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Reasons to believe in hedge funds – or fairies

The process by which large numbers of people become convinced of things that are not true has always been an important feature of political and economic life. Believing in Santa Claus is part of the joy of Christmas - but fantasies about great returns on hedge funds or unprecedented commercial opportunities of the internet is a different story.

What you can know about the price of houses

The only certainty, as Keynes put it, is that in the long run we are all dead. This week, John takes a look at the much debated rise in house prices in the context of previous speculative booms and busts.

A fortune built on defying the pull of theory

The efficient market hypothesis is 90 per cent true, and you will lose money by ignoring it. However, judging by Warren Buffett’s fortunes, a few skilled searchers might find rewards in the remaining 10 per cent worth chasing.

Vodafone triumphs, Britain picks up the bill

So farewell, Sir Chris. The imminent departure of Sir Christopher Gent calls for an examination of the rise of Vodafone.

Big egos inflate executive pay, not markets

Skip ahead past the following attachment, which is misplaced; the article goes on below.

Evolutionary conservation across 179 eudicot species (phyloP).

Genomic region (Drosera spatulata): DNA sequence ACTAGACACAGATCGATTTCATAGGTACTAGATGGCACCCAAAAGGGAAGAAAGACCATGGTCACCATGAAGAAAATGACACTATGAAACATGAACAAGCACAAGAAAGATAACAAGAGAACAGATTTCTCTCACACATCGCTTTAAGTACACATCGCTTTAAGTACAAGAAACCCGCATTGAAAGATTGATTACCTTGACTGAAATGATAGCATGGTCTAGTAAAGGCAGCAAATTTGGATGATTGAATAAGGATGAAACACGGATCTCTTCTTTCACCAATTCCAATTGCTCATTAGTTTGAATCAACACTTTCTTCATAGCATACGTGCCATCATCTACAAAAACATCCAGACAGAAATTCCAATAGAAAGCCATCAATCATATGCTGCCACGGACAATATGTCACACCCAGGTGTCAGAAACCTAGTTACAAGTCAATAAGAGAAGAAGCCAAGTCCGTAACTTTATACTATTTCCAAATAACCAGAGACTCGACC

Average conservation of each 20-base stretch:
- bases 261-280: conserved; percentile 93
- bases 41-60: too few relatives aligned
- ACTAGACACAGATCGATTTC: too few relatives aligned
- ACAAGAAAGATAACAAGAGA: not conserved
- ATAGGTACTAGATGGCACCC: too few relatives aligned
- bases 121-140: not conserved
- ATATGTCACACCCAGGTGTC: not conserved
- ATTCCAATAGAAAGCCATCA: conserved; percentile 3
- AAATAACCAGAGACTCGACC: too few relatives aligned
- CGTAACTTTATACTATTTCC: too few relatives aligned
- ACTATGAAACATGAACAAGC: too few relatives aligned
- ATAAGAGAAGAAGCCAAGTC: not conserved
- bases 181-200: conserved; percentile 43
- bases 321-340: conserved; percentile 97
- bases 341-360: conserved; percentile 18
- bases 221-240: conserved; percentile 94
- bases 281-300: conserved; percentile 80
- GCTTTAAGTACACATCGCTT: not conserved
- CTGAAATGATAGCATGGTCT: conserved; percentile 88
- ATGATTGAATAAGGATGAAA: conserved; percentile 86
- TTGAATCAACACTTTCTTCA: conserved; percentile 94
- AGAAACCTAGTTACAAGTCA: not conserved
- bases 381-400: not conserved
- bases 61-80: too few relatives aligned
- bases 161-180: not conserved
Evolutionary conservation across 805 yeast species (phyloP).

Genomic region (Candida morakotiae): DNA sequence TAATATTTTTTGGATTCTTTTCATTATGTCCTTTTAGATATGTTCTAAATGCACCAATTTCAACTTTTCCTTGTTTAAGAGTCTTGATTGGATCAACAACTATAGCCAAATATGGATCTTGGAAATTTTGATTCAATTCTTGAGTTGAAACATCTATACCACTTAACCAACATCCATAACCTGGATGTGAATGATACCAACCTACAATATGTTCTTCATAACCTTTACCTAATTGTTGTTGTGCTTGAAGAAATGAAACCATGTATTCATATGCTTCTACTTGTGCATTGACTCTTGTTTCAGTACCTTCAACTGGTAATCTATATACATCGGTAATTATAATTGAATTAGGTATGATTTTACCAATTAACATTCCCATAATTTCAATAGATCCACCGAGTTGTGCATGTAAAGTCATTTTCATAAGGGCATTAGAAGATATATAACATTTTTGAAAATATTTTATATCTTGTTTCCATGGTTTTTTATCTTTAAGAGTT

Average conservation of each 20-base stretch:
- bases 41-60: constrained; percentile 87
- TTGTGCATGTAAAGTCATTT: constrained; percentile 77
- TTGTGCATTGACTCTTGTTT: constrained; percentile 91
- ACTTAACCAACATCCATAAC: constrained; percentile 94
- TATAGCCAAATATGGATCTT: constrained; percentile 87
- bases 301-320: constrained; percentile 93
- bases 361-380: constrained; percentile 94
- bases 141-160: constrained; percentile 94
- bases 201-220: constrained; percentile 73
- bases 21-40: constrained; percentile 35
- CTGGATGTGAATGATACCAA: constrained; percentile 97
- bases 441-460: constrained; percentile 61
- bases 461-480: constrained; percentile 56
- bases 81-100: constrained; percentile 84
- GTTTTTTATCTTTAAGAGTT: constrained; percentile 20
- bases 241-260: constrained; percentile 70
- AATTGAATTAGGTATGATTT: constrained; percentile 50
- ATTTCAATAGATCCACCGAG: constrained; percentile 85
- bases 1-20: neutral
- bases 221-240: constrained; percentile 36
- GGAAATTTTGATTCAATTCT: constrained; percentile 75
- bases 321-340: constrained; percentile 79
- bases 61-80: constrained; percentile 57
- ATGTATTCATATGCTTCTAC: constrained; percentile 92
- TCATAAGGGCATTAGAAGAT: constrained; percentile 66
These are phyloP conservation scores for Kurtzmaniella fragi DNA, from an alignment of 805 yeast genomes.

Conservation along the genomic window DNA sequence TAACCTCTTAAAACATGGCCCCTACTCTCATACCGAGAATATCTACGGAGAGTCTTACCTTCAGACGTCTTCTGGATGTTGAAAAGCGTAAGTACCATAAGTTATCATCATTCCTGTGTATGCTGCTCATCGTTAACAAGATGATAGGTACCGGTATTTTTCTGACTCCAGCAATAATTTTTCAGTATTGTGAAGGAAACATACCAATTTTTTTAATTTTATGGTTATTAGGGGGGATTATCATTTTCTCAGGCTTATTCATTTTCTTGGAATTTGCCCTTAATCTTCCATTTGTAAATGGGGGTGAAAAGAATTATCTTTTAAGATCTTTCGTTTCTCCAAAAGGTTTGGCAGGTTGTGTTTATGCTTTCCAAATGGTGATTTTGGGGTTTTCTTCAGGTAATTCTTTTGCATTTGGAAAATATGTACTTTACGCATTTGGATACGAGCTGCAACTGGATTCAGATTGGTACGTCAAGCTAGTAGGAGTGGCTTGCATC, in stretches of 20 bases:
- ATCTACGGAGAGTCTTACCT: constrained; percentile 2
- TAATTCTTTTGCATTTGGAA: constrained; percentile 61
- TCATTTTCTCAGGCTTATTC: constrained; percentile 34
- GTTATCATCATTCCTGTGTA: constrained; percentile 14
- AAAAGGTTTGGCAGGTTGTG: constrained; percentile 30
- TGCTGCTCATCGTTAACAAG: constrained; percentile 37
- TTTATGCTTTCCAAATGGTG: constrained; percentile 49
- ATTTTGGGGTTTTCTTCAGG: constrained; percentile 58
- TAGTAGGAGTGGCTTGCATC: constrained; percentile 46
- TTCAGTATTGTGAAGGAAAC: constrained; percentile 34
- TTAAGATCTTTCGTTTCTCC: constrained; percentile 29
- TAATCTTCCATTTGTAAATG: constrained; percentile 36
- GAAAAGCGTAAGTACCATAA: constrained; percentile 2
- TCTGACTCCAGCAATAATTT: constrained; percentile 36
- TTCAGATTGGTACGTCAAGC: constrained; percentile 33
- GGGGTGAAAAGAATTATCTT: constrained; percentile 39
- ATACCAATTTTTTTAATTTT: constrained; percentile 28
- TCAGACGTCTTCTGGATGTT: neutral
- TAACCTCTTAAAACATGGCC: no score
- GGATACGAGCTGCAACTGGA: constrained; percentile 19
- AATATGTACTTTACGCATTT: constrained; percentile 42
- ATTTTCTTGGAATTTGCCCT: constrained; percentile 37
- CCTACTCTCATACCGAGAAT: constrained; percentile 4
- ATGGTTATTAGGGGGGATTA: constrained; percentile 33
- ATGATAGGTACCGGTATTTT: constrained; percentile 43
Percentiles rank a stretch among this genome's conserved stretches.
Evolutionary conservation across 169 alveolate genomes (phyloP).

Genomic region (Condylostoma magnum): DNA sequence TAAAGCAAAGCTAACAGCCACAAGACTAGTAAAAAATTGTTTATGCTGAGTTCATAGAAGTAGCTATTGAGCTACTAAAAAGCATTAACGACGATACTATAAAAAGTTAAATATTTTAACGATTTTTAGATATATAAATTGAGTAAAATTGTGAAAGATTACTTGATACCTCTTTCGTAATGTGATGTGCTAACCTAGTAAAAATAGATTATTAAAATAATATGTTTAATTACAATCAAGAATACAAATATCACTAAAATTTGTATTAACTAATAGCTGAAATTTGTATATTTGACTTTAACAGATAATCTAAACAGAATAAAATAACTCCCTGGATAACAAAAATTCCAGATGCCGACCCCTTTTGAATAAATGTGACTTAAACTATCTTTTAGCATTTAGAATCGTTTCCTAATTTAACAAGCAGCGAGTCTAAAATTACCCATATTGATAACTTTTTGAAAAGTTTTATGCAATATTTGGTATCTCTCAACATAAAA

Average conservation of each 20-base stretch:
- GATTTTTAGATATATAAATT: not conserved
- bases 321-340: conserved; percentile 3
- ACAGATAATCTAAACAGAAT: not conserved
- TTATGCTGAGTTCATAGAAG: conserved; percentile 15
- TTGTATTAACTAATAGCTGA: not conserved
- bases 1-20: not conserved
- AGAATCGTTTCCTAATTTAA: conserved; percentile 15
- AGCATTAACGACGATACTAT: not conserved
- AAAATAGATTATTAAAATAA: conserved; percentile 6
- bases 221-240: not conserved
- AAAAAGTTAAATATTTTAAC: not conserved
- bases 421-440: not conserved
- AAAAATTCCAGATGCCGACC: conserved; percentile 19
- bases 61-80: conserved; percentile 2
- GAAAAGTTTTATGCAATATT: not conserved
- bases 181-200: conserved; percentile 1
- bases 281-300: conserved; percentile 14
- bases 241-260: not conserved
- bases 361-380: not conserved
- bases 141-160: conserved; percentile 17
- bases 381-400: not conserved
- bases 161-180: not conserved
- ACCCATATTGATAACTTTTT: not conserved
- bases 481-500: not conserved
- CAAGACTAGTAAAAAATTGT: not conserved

When genuine market operations are absent executive pay is seen as a measure of value rather than just a financial reward

On John Kay’s Bookshelf – Archive page

Books that John has reviewed in the past...

Insiders calls the tune

Treating the value of share options as a cost makes a dramatic difference to the reported profits of many technology companies. And it points to a broader issue. In the knowledge economy, the distinction between employee remuneration and shareholder return is fundamentally changed

Waldfogel’s unwanted gift

Can conventional economic theory be extended to understanding Christmas gifts? Maybe it can, but this would require a more subtle understanding of human behavour than the idea of rational economic man. This article shows that we do not simply value gifts in terms of the cost of the purchase.

Economic Agenda: Sunday Telegraph 10th September 2000

French fuel blockades, the new economy and the relative weakness of the euro.

The recipe for a mutual success

Mutuality seems to be dying as Equitable and Bradford and Bingley relinquish it and the water regulator rejects Kelda's proposition. Perhaps not surprisingly - mutuals suffer from the problems of too little capital - or too much. Is there a possibility of a sustainable constitution for a mutual business?

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